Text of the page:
Chelsea’s scrappy win over Stoke City was just what they needed after the hullabaloo that surrounded Stamford Bridge following Andre Villas-Boas’ sacking.
Didier Drogba scored the solitary goal in the game and eased the tension in the Blues crowd, which was created by what had become something of a siege following the dismissal of Ricardo Fuller.
It would have been sweet relief for Roberto Di Matteo after a tumultuous week of recriminations and accusations in the aftermath of Roman Abramovich’s decision to dismiss the young Portuguese manager after just eight months.
This 1-0 victory followed on from the 2-0 FA Cup replay win at Birmingham City on Tuesday last week, which was achieved in similarly unruffled circumstances.
Di Matteo was handed the job until the end of the season with the remit to steady the ship and try to get Chelsea back into the top four without any more slip–ups or calamities befalling them.
The nature of the two wins should provide some kind of foundation going into the second leg with Napoli on Wednesday, although it will be a much tougher ask to see off the Serie A side in as comprehensive a manner.
The former Chelsea midfielder is in a fortunate position regarding his future and what would be acceptable from here until the end of the season.
He will be expected to appease the squad after the disquiet and unhappiness that became apparent under Villas-Boas.
His task is not an easy one, but he is helped by only having to operate on a short-term basis and does not have the agenda of long-term overhaul his predecessor was working under.
Rumours of players leaving come the end of the season have been present throughout this campaign and they may still happen, but Di Matteo may be able to get a few more high class performances out of an ageing squad.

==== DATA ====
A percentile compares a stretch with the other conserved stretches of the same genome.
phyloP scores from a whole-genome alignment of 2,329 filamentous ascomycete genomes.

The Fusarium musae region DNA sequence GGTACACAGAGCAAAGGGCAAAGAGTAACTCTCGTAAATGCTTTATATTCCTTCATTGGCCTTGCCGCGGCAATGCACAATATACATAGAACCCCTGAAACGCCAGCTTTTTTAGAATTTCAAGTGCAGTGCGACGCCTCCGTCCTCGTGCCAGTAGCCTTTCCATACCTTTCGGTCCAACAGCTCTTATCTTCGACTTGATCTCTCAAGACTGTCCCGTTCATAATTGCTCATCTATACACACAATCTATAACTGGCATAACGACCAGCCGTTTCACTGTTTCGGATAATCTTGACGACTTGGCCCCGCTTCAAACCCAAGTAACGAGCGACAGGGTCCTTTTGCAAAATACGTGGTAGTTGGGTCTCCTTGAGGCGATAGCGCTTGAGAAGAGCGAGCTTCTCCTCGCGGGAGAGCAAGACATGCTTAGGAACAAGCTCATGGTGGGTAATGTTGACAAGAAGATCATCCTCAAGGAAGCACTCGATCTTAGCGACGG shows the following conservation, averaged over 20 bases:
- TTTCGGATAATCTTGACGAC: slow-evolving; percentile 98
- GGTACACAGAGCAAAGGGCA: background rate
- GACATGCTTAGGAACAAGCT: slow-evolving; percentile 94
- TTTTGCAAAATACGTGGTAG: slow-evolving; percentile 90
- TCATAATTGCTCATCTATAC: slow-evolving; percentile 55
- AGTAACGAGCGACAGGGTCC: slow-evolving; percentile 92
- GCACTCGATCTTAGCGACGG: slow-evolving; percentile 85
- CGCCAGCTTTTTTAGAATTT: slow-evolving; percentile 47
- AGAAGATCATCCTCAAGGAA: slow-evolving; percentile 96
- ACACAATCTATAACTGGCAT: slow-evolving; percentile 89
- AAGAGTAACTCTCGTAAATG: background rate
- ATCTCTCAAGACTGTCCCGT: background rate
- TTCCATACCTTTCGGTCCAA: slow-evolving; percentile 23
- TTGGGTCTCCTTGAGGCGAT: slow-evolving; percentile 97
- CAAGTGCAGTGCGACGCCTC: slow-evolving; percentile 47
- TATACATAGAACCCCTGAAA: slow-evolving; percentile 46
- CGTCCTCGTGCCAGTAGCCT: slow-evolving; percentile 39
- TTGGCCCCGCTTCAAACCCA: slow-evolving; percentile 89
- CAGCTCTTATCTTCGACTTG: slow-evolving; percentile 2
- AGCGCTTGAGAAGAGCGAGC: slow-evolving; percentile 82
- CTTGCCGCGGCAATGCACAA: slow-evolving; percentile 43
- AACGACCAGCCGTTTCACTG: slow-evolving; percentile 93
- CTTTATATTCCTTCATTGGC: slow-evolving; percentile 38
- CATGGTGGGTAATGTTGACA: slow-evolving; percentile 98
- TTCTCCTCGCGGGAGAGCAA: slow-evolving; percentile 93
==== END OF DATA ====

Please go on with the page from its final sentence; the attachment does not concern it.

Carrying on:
Whether this is true for all of them depends on Abramovich’s plans, but there can be no argument over the suggestion that the squad needs to be injected with some youth sometime in the not too distant future.
The hallmark of Di Matteo’s two games in charge have been a preoccupation with defensive solidity, and the apparent feeling that concentrating on keeping clean sheets should be the first port of call when suffering a crisis of sorts.
Although he did show tactical proactivity when Fuller saw red, by removing one of his holding midfield players, Raul Meireles, to be replaced with a more attacking option in Juan Mata.
It paid dividends in the end as Mata played the crucial pass for Drogba to score the match-winning goal – that said, Meireles did not appear too happy with the decision.
It seems shrewd on the part of the Italian to set his team up so as to not be vulnerable at the back and rely on the individual quality of his best players to make a decisive difference at the other end.
Taking this approach for the game with Napoli, where a 2-0 win would see them through, could be an effective and sensible way to go about things.
At least to begin with anyway, and changes can be made if the tie looks to be getting away from them.
Di Matteo has avoided directly answering questions about his chances of getting the job full-time and hardly any have tipped him for the role, but the system he is deploying at the moment could prove to be a convincing factor come the summer.
If his tactical approach continues to bear similarly stable success, he could well pull off something special in the short time alotted him.